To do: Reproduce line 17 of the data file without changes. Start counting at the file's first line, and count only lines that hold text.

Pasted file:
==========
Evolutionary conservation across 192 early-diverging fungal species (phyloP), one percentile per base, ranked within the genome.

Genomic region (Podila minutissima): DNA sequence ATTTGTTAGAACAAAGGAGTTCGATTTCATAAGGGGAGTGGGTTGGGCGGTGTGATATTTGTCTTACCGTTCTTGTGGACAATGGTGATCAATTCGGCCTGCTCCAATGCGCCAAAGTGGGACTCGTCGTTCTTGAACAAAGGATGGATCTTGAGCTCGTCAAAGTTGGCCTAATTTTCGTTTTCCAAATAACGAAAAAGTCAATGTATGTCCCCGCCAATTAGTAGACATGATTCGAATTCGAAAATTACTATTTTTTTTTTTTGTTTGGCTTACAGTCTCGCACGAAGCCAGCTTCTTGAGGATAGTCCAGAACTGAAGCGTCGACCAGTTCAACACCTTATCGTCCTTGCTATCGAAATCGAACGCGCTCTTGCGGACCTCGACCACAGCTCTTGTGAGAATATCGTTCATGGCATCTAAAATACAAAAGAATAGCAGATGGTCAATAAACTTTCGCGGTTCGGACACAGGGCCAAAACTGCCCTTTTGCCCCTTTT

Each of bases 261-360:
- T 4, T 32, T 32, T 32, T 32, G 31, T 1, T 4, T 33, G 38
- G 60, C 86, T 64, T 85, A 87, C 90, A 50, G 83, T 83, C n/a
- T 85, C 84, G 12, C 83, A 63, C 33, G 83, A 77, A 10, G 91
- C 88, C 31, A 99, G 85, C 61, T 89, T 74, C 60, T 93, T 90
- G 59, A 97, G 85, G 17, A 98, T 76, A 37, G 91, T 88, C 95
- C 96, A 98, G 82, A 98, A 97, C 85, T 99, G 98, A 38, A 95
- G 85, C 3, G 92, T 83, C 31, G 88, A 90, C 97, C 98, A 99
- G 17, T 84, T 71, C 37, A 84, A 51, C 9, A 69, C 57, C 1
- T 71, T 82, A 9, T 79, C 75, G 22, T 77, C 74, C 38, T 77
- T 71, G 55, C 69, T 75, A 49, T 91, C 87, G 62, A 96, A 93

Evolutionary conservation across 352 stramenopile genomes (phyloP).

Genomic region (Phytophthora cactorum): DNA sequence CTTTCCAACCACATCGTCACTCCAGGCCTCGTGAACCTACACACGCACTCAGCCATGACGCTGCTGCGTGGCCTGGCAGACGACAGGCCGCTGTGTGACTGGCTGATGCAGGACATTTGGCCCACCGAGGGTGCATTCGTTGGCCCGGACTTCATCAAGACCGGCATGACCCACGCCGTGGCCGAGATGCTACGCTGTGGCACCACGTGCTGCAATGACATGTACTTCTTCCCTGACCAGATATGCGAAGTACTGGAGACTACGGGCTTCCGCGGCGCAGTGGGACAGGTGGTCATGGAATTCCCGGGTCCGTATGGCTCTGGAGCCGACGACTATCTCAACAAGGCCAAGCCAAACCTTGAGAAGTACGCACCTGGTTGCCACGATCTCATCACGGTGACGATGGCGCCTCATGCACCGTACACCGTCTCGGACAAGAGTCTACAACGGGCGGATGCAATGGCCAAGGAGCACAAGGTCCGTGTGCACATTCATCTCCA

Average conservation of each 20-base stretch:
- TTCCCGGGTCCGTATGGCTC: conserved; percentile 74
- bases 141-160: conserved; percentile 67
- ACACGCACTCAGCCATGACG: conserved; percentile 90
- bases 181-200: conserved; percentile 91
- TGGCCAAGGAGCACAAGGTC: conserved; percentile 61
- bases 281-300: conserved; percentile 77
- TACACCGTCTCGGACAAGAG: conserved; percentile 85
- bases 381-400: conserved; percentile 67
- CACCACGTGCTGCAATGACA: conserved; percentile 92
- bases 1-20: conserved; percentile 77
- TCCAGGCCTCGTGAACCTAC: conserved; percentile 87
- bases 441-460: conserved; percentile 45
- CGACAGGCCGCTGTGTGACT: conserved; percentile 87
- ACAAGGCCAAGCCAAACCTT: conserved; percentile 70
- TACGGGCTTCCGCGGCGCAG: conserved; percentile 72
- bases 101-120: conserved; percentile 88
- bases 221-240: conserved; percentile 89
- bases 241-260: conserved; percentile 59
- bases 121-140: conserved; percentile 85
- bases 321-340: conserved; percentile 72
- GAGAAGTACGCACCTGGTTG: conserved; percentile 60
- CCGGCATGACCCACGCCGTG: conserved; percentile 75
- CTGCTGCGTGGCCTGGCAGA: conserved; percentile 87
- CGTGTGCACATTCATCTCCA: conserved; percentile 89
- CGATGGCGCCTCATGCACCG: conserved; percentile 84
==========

- TTCCCGGGTCCGTATGGCTC: conserved; percentile 74